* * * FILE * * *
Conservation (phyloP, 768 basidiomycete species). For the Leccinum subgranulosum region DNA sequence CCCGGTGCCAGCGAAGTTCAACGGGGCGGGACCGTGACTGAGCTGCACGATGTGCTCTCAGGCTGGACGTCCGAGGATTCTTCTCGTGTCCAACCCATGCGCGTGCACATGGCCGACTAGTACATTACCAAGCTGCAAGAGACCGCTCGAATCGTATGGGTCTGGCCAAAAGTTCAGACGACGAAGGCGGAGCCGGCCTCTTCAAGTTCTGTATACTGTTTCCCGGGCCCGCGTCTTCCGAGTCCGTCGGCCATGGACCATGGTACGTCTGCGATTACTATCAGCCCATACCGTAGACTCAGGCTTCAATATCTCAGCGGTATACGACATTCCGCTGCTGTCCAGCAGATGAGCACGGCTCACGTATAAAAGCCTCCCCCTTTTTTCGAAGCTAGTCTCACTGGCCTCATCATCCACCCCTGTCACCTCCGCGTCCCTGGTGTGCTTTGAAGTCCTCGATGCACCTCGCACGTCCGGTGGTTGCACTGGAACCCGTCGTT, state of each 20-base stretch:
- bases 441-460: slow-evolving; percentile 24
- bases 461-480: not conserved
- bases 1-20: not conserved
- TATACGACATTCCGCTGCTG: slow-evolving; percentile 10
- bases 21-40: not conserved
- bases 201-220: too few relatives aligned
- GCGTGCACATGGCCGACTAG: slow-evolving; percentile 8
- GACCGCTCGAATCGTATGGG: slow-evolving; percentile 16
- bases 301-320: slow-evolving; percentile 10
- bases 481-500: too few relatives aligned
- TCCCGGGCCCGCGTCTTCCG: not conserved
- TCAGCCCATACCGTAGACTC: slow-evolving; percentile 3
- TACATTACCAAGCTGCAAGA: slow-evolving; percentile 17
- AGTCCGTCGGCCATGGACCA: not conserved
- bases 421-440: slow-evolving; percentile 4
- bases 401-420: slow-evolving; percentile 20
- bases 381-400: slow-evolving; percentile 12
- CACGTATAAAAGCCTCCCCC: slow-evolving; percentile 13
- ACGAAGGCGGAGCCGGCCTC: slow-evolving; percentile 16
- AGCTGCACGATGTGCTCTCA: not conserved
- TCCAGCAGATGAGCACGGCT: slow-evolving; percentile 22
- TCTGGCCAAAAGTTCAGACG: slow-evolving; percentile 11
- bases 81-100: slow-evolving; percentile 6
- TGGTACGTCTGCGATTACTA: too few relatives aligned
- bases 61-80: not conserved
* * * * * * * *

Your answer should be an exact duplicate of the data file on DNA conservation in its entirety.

Conservation (phyloP, 768 basidiomycete species). For the Leccinum subgranulosum region DNA sequence CCCGGTGCCAGCGAAGTTCAACGGGGCGGGACCGTGACTGAGCTGCACGATGTGCTCTCAGGCTGGACGTCCGAGGATTCTTCTCGTGTCCAACCCATGCGCGTGCACATGGCCGACTAGTACATTACCAAGCTGCAAGAGACCGCTCGAATCGTATGGGTCTGGCCAAAAGTTCAGACGACGAAGGCGGAGCCGGCCTCTTCAAGTTCTGTATACTGTTTCCCGGGCCCGCGTCTTCCGAGTCCGTCGGCCATGGACCATGGTACGTCTGCGATTACTATCAGCCCATACCGTAGACTCAGGCTTCAATATCTCAGCGGTATACGACATTCCGCTGCTGTCCAGCAGATGAGCACGGCTCACGTATAAAAGCCTCCCCCTTTTTTCGAAGCTAGTCTCACTGGCCTCATCATCCACCCCTGTCACCTCCGCGTCCCTGGTGTGCTTTGAAGTCCTCGATGCACCTCGCACGTCCGGTGGTTGCACTGGAACCCGTCGTT, state of each 20-base stretch:
- bases 441-460: slow-evolving; percentile 24
- bases 461-480: not conserved
- bases 1-20: not conserved
- TATACGACATTCCGCTGCTG: slow-evolving; percentile 10
- bases 21-40: not conserved
- bases 201-220: too few relatives aligned
- GCGTGCACATGGCCGACTAG: slow-evolving; percentile 8
- GACCGCTCGAATCGTATGGG: slow-evolving; percentile 16
- bases 301-320: slow-evolving; percentile 10
- bases 481-500: too few relatives aligned
- TCCCGGGCCCGCGTCTTCCG: not conserved
- TCAGCCCATACCGTAGACTC: slow-evolving; percentile 3
- TACATTACCAAGCTGCAAGA: slow-evolving; percentile 17
- AGTCCGTCGGCCATGGACCA: not conserved
- bases 421-440: slow-evolving; percentile 4
- bases 401-420: slow-evolving; percentile 20
- bases 381-400: slow-evolving; percentile 12
- CACGTATAAAAGCCTCCCCC: slow-evolving; percentile 13
- ACGAAGGCGGAGCCGGCCTC: slow-evolving; percentile 16
- AGCTGCACGATGTGCTCTCA: not conserved
- TCCAGCAGATGAGCACGGCT: slow-evolving; percentile 22
- TCTGGCCAAAAGTTCAGACG: slow-evolving; percentile 11
- bases 81-100: slow-evolving; percentile 6
- TGGTACGTCTGCGATTACTA: too few relatives aligned
- bases 61-80: not conserved